Silver lining in Bilston;FE Focus
A COLLEGE judged to be the worst in England is to close under ambitious plans to transform further education and training in a large area of the Midlands.
Crisis-riven Bilston, which has debts exceeding pound;12 million, will merge with Wulfrun College to form a "new millennium college" for Wolverhampton. It is the first failing college to suffer such a fate since incorporation six years ago.
The proposals, part of a wholesale reorganisation of the city's post-16 services, represented a "visionary and achievable" solution to the Bilston crisis, according to a report this week from an official inquiry team headed by Terry Melia, chairman of the Further Education Development Agency.
Under the rescue plan, both corporations will be dissolved and a single multi-site college, catering for around 17,000 students, will be established next January. Millennium or Phoenix College are both possible names under discussion.
The inquiry team, appointed by the Further Education Funding Council, considered three options for Bilston - keeping it open, closing it and transferring students or a "Wolverhampton-wide" solution. It makes the following recommendations:
* The creation of a single FE college in Wolverhampton with close working relationships with local and regional partners.
* The establishment of a shadow governing body - with those connected with the collapse of Bilston barred.
* The appointment of an advisory group of three governors or principals experienced in mergers * A major investment from the Government's standards fund to retrain staff and improve accommodation and student support.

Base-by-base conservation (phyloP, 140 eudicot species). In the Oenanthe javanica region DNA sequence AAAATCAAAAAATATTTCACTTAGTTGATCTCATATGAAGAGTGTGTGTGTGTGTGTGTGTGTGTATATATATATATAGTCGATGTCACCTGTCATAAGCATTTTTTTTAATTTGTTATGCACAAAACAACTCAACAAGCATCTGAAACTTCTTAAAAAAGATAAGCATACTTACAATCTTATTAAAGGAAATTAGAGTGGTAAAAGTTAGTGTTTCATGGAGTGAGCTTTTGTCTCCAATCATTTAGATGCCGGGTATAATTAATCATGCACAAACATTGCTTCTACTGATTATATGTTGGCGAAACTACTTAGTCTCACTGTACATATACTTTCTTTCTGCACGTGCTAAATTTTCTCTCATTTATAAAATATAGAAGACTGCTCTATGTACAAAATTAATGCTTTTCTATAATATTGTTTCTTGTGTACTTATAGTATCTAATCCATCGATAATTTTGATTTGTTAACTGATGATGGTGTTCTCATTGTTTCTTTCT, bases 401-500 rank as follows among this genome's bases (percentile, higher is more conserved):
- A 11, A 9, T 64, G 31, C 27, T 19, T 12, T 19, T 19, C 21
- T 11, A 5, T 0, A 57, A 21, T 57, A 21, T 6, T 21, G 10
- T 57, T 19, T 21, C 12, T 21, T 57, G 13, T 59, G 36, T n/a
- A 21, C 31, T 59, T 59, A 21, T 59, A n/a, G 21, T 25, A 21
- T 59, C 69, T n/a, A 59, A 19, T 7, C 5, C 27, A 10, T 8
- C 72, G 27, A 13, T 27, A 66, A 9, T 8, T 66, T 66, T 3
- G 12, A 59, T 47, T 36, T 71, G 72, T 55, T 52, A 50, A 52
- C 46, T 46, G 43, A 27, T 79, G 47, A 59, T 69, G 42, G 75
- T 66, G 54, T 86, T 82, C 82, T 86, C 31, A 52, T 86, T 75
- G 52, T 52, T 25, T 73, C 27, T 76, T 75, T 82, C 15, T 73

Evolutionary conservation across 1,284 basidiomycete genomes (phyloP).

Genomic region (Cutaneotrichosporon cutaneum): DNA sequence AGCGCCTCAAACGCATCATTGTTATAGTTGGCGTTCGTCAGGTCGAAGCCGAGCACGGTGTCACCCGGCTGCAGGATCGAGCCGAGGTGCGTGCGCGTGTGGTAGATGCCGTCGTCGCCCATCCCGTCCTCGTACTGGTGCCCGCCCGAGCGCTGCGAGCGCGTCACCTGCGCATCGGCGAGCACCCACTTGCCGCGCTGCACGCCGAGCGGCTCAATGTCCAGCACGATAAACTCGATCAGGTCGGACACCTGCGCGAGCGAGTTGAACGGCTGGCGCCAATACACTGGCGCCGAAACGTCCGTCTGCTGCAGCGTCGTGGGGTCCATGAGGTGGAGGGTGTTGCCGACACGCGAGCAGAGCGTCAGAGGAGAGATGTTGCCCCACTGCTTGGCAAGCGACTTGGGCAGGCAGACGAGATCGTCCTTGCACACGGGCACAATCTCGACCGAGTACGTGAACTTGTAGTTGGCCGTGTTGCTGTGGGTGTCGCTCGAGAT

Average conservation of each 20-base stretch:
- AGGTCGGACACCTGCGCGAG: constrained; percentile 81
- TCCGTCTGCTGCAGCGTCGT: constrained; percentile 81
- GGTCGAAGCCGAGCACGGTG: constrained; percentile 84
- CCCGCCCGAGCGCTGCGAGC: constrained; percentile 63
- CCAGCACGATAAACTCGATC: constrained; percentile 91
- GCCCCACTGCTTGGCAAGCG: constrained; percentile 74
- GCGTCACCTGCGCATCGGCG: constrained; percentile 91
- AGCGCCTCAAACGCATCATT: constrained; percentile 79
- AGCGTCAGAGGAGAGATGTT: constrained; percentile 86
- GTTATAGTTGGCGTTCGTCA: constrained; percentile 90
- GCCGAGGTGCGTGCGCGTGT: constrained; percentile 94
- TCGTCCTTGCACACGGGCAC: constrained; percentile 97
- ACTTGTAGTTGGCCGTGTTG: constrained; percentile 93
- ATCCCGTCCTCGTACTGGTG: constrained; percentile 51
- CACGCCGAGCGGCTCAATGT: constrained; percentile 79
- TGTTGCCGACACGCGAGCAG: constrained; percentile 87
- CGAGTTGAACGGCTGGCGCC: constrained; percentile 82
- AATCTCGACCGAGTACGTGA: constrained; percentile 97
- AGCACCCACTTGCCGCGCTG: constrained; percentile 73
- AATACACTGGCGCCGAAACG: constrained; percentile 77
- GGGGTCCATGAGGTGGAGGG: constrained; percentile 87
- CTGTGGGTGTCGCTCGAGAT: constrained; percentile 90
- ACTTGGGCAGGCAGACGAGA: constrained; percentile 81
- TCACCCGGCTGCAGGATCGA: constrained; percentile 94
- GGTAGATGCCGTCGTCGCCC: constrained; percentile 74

The "millennium college" solution was suggested to the inquiry by Viv Wylie, the vice-chancellor of the University of Wolverhampton, and Jane Williams, principal of Wulfrun College, who admitted that merger had been under private discussion for months.
She said: "Together we intend to give Wolverhampton the FE service it deserves."
The plan also has the support of the city's chamber of commerce, training and enterprise council and local education authority.
In its development plan the LEA, which has one of the best adult education services in the country, aims to strengthen links with colleges and training providers. It is also to review the function of its small sixth forms which have restricted course choice.
All these initiatives will now be combined under a Wolverhampton-wide arrangement which would stop short of placing all post-16 courses in one building but would see all partners sharing planning resources and information technology. Guidance and counselling services would be provided at a central "learning hub".
Janice Shiner, the FEFC's director of education, said: "These proposals provide a vision for post-16 education and training in Wolverhampton to the benefit of students and the community."
Bilston is to establish a working group to ensure continuity of education for its 10,000 students. The board of governors is to resign within the next fortnight once a transitional body of Wulfrun governors and new representatives of Bilston have been appointed.
Acting principal Alan Birks said: "It is a real tragedy. There has been a human cost not least in the student community which may not have been catered for."
Bilston report, 25